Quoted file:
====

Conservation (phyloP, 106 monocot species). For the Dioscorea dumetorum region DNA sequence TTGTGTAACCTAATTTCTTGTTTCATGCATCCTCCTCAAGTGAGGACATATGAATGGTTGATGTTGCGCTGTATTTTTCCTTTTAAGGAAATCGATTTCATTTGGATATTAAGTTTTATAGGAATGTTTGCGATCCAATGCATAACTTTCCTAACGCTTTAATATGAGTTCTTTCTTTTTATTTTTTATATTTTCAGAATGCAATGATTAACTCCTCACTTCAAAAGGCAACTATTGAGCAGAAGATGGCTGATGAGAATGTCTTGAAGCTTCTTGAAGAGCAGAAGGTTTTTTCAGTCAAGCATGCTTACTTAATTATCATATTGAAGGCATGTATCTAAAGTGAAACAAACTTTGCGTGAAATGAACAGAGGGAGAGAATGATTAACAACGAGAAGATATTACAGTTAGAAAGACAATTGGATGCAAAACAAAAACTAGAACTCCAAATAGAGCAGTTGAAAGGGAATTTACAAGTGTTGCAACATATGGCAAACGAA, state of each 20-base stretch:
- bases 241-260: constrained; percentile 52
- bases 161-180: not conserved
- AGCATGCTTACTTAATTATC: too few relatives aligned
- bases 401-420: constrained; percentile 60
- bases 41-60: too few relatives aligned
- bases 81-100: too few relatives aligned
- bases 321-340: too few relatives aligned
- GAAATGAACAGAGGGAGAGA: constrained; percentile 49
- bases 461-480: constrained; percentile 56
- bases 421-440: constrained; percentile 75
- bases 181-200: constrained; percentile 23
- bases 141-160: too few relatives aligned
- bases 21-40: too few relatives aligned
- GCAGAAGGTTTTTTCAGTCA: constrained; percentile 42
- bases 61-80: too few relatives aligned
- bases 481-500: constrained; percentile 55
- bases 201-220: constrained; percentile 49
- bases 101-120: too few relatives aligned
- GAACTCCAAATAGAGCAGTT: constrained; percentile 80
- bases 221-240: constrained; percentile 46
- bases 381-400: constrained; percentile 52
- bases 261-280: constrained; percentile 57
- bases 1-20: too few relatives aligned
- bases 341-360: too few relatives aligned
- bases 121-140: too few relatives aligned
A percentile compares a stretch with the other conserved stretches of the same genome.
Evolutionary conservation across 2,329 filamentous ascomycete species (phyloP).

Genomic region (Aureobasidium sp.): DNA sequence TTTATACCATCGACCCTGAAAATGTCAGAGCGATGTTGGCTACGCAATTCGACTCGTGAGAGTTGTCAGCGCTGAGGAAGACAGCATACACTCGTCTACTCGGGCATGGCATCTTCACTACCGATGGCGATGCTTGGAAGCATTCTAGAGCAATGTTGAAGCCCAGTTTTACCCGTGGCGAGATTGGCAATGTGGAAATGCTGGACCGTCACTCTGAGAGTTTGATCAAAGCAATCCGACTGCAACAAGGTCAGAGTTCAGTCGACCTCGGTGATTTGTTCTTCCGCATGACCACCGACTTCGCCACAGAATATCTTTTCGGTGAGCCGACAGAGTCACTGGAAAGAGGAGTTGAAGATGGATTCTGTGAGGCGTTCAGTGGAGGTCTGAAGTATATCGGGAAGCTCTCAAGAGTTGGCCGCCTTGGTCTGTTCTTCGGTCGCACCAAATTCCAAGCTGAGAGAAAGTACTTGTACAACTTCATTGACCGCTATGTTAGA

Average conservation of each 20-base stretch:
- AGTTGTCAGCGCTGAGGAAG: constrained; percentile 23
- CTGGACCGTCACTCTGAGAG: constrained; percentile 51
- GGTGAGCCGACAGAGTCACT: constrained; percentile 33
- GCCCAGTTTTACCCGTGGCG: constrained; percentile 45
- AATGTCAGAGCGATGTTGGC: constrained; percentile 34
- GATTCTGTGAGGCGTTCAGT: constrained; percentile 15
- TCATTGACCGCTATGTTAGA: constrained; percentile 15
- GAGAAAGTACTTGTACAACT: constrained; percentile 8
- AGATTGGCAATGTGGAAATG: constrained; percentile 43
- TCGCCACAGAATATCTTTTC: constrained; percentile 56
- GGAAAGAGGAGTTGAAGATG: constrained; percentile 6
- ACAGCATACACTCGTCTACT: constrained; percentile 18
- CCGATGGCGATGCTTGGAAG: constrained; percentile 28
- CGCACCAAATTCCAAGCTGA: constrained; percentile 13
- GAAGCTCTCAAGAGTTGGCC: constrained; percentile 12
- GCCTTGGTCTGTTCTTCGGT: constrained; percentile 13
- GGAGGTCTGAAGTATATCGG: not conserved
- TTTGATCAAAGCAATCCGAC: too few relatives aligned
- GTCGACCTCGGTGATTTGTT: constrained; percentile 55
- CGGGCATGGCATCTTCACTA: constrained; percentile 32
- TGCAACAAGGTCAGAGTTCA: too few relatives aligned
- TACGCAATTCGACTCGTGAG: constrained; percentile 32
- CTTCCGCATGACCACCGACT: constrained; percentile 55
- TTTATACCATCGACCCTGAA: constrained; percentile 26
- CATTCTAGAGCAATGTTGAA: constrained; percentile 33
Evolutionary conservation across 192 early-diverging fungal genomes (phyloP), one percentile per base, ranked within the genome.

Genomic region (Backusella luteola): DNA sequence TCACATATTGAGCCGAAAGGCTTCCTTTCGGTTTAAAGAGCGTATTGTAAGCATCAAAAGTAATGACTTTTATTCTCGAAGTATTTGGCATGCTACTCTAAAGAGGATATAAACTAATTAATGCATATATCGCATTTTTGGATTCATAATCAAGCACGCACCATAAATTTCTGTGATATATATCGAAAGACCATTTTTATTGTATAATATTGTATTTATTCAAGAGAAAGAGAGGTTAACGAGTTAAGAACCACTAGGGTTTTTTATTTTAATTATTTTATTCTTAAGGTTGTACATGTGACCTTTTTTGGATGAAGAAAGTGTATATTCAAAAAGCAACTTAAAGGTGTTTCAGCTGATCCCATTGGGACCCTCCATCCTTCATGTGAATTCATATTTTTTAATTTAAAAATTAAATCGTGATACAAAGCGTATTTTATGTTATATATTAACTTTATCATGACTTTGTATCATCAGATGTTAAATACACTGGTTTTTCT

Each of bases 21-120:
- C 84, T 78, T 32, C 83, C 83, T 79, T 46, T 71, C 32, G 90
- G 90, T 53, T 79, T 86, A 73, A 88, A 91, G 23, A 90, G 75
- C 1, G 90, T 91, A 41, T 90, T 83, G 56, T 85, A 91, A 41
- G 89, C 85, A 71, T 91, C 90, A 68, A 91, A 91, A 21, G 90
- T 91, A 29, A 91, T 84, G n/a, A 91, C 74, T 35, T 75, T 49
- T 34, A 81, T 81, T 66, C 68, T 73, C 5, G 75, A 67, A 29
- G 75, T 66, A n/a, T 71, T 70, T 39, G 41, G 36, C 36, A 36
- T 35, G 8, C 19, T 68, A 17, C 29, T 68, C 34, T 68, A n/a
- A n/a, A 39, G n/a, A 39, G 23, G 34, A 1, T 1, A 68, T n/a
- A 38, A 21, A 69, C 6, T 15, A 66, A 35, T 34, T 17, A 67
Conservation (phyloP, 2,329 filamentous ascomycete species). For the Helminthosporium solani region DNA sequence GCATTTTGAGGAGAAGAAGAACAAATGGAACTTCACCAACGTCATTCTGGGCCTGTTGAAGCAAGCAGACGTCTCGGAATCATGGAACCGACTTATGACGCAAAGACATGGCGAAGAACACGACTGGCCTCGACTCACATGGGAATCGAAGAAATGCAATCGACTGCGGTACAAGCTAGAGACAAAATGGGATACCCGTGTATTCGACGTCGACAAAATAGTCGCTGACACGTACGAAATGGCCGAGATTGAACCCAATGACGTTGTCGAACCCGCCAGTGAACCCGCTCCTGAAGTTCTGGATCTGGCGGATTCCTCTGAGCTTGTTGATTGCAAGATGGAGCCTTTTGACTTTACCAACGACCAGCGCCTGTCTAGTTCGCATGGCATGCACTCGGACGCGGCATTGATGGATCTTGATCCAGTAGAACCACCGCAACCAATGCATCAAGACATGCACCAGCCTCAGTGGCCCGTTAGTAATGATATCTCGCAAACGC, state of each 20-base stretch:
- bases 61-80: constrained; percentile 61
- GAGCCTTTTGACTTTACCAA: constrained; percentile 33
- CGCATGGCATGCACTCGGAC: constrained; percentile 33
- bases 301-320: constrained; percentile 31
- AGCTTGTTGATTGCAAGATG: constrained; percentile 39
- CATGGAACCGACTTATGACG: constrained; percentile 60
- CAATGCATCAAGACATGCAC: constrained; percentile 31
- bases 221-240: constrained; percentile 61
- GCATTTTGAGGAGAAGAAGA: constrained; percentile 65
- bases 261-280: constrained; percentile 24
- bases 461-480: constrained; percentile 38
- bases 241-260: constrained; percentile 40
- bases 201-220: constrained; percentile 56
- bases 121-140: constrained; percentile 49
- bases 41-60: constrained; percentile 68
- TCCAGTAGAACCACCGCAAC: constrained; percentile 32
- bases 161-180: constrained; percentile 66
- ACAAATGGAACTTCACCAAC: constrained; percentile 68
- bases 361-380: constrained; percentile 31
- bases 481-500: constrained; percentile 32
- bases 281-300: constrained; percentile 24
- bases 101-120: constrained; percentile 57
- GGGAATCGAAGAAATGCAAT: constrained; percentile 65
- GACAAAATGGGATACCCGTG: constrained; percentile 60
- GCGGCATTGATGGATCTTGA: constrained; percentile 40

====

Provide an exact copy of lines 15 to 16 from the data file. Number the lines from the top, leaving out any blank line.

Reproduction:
- GCAGAAGGTTTTTTCAGTCA: constrained; percentile 42
- bases 61-80: too few relatives aligned